As both an art therapist and a marriage and family therapist, I believe that vulnerability, doubt, fear, and uncertainty—feelings most people try to avoid—are essential to getting unstuck in life and engaging in creative problem solving. I try to guide clients to find new approaches to old problems by teaching them how to move beyond “artist’s block,” a state of being joylessly trapped in repetitive patterns and rigid expectations, and how to welcome the type of anxiety around the unknown that creativity invites.
I used this approach with Pam, who, frustrated by her previous inability to get out of her head in therapy, was intrigued by my alternative, more experiential approach. She told me she was seeking therapy because she felt her “inner slave driver,” which had once helped her succeed in managing her career and three children, had begun to dominate her life.
To start, I asked Pam where she thought her inner slave driver came from. She described being 7 years old and having to care for the household and her younger brother after her mother abandoned the family and her father had immersed himself in work. She’d learned how to manage her life with great order and precision, dedicated to the belief that no one could do anything for her that she couldn’t do for herself.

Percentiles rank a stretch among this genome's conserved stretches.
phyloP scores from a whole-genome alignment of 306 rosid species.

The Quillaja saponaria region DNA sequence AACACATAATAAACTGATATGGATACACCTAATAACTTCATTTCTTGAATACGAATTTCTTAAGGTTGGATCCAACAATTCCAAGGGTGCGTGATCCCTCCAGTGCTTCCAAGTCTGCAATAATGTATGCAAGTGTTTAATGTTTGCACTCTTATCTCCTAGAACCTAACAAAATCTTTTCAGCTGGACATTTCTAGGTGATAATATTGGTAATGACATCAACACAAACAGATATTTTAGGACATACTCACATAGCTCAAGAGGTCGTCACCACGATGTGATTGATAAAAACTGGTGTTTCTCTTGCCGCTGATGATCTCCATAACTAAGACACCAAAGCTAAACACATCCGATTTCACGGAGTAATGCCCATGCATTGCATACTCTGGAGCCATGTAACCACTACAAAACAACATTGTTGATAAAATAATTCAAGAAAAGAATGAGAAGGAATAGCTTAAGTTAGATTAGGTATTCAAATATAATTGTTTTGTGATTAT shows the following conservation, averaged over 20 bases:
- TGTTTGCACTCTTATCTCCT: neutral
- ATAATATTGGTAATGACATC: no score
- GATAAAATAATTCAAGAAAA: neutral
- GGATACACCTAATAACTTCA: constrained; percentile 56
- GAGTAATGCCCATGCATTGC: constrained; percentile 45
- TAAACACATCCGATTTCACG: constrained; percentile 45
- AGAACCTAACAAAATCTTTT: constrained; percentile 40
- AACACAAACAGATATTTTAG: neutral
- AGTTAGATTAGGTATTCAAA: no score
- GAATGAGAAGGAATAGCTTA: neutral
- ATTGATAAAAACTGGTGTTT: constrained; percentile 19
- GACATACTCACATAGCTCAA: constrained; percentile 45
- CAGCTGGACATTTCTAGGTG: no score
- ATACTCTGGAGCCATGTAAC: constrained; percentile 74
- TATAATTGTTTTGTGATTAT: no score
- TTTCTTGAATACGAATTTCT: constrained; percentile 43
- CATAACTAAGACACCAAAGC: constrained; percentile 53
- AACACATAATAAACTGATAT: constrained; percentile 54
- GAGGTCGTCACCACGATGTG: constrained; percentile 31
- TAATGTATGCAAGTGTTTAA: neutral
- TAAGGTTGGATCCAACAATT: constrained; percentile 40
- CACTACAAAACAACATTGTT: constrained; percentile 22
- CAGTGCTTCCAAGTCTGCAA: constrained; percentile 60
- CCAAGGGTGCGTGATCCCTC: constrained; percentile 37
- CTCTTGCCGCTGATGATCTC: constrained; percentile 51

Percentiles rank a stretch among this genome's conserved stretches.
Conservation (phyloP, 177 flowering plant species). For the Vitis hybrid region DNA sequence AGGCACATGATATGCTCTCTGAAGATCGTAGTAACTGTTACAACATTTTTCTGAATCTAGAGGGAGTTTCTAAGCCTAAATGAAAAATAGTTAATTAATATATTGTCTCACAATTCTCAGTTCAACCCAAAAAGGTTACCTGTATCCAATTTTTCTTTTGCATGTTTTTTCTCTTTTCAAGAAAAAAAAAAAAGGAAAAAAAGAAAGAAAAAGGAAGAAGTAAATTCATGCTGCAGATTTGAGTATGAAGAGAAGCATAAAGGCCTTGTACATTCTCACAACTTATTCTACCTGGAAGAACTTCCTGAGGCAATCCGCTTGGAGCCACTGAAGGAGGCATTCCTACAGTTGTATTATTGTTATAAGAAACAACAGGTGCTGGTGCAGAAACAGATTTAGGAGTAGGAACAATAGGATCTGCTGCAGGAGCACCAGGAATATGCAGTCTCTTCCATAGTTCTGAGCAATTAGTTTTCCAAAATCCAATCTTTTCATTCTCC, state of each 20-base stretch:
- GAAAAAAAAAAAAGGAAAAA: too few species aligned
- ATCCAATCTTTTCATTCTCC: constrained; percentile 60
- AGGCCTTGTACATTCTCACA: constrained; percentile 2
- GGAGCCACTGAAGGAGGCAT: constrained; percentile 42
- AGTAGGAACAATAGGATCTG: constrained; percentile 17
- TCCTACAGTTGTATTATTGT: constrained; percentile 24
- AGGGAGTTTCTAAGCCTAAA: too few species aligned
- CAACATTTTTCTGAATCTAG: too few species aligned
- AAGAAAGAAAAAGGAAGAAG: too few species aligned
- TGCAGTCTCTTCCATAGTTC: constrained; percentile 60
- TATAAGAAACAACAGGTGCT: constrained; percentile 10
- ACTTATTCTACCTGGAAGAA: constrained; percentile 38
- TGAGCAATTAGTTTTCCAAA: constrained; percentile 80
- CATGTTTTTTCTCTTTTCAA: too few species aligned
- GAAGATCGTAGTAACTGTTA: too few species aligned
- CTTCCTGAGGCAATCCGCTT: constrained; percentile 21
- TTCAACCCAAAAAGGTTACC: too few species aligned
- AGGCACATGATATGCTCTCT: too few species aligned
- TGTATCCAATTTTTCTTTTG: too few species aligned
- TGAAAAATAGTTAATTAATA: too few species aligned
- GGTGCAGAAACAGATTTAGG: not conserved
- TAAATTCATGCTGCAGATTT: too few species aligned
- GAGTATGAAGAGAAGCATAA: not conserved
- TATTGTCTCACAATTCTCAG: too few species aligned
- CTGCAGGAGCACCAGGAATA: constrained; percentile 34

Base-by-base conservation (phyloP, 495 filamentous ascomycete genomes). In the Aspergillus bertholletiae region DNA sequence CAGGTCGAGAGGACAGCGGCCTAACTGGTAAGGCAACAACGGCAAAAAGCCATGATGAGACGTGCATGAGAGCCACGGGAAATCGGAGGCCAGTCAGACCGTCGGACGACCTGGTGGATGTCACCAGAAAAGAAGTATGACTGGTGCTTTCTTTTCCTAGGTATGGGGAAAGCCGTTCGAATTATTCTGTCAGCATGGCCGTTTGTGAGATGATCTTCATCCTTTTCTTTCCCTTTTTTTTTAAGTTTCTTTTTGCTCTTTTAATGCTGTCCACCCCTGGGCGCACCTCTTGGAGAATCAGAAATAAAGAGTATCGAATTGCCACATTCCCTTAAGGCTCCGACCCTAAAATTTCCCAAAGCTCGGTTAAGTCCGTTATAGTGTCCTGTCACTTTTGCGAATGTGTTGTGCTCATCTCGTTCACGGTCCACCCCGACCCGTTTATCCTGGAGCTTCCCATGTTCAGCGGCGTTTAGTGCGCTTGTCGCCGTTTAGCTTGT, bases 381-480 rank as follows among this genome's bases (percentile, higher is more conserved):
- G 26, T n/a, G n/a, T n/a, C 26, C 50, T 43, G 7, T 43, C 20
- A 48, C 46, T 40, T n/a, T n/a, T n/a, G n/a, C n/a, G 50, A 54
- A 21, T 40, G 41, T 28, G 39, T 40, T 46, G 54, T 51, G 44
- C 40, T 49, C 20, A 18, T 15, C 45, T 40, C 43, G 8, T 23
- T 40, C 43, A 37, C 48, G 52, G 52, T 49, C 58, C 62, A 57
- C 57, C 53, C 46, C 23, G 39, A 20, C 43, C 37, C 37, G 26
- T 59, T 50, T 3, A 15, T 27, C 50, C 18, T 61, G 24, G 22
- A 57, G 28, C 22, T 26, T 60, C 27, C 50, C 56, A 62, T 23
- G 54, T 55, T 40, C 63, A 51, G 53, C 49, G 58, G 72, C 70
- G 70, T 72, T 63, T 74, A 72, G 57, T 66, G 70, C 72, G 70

But recently she’d begun to question this stance and note the problems it was causing for her, particularly with her children. Instead of offering parenting strategies, I told Pam that I wanted to spend our time looking at new ways to behave when her inner slave driver was keeping her stuck in old, rigid patterns, blocking her from other creative possibilities for responding.
Early in therapy, I try to introduce the idea of flow as a reference point for clients who, like Pam, complain of feeling stuck and blocked. Flow happens in moments when time feels unimportant, connection to self and others feels meaningful, or life feels vibrant with newness. To help clients find flow, I tell them about the five stages of creativity—incubating, initial idea, diving in, flexible commitment, and flow—and how each requires tolerating unpleasant experiences of doubt, fear, and anxiety.
Pam still had doubts about her ability to change. In response, I told her that sitting with doubt was one of the most creative things she could do right now.To read this complete article and learn more about how the five stages of creativity can help clients make the changes they desire, subscribe to the Psychotherapy Networker.
creativity in counseling